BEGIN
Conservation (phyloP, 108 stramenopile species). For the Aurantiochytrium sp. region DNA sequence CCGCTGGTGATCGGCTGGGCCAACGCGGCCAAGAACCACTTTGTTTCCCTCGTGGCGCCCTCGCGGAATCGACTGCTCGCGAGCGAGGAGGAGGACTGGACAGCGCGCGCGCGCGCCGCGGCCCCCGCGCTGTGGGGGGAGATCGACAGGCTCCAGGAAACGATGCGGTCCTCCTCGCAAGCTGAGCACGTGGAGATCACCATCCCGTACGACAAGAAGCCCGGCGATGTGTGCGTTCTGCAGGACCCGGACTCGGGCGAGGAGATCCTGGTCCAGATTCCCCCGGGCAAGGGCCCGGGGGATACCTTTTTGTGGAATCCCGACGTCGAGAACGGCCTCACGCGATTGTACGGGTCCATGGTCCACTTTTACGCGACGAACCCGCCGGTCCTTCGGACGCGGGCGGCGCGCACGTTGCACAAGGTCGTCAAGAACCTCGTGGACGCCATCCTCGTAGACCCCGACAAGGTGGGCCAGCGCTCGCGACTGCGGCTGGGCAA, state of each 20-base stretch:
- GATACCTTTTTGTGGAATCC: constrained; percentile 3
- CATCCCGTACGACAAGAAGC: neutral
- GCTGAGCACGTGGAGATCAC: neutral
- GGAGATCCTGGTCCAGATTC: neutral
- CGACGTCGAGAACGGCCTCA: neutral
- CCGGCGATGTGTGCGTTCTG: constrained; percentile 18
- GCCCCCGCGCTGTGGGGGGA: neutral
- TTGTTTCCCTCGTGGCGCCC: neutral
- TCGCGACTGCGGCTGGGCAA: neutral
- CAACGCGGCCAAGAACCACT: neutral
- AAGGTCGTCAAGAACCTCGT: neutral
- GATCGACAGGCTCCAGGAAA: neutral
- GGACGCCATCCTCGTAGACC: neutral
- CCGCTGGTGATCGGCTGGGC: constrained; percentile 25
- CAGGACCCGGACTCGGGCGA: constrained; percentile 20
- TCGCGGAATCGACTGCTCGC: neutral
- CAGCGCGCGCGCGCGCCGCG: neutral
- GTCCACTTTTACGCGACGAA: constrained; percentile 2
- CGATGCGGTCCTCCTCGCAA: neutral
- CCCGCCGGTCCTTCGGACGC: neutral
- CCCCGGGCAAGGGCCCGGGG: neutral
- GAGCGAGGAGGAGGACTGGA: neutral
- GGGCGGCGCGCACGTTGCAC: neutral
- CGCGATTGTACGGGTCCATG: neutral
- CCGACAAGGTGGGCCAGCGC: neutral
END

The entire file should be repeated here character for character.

Conservation (phyloP, 108 stramenopile species). For the Aurantiochytrium sp. region DNA sequence CCGCTGGTGATCGGCTGGGCCAACGCGGCCAAGAACCACTTTGTTTCCCTCGTGGCGCCCTCGCGGAATCGACTGCTCGCGAGCGAGGAGGAGGACTGGACAGCGCGCGCGCGCGCCGCGGCCCCCGCGCTGTGGGGGGAGATCGACAGGCTCCAGGAAACGATGCGGTCCTCCTCGCAAGCTGAGCACGTGGAGATCACCATCCCGTACGACAAGAAGCCCGGCGATGTGTGCGTTCTGCAGGACCCGGACTCGGGCGAGGAGATCCTGGTCCAGATTCCCCCGGGCAAGGGCCCGGGGGATACCTTTTTGTGGAATCCCGACGTCGAGAACGGCCTCACGCGATTGTACGGGTCCATGGTCCACTTTTACGCGACGAACCCGCCGGTCCTTCGGACGCGGGCGGCGCGCACGTTGCACAAGGTCGTCAAGAACCTCGTGGACGCCATCCTCGTAGACCCCGACAAGGTGGGCCAGCGCTCGCGACTGCGGCTGGGCAA, state of each 20-base stretch:
- GATACCTTTTTGTGGAATCC: constrained; percentile 3
- CATCCCGTACGACAAGAAGC: neutral
- GCTGAGCACGTGGAGATCAC: neutral
- GGAGATCCTGGTCCAGATTC: neutral
- CGACGTCGAGAACGGCCTCA: neutral
- CCGGCGATGTGTGCGTTCTG: constrained; percentile 18
- GCCCCCGCGCTGTGGGGGGA: neutral
- TTGTTTCCCTCGTGGCGCCC: neutral
- TCGCGACTGCGGCTGGGCAA: neutral
- CAACGCGGCCAAGAACCACT: neutral
- AAGGTCGTCAAGAACCTCGT: neutral
- GATCGACAGGCTCCAGGAAA: neutral
- GGACGCCATCCTCGTAGACC: neutral
- CCGCTGGTGATCGGCTGGGC: constrained; percentile 25
- CAGGACCCGGACTCGGGCGA: constrained; percentile 20
- TCGCGGAATCGACTGCTCGC: neutral
- CAGCGCGCGCGCGCGCCGCG: neutral
- GTCCACTTTTACGCGACGAA: constrained; percentile 2
- CGATGCGGTCCTCCTCGCAA: neutral
- CCCGCCGGTCCTTCGGACGC: neutral
- CCCCGGGCAAGGGCCCGGGG: neutral
- GAGCGAGGAGGAGGACTGGA: neutral
- GGGCGGCGCGCACGTTGCAC: neutral
- CGCGATTGTACGGGTCCATG: neutral
- CCGACAAGGTGGGCCAGCGC: neutral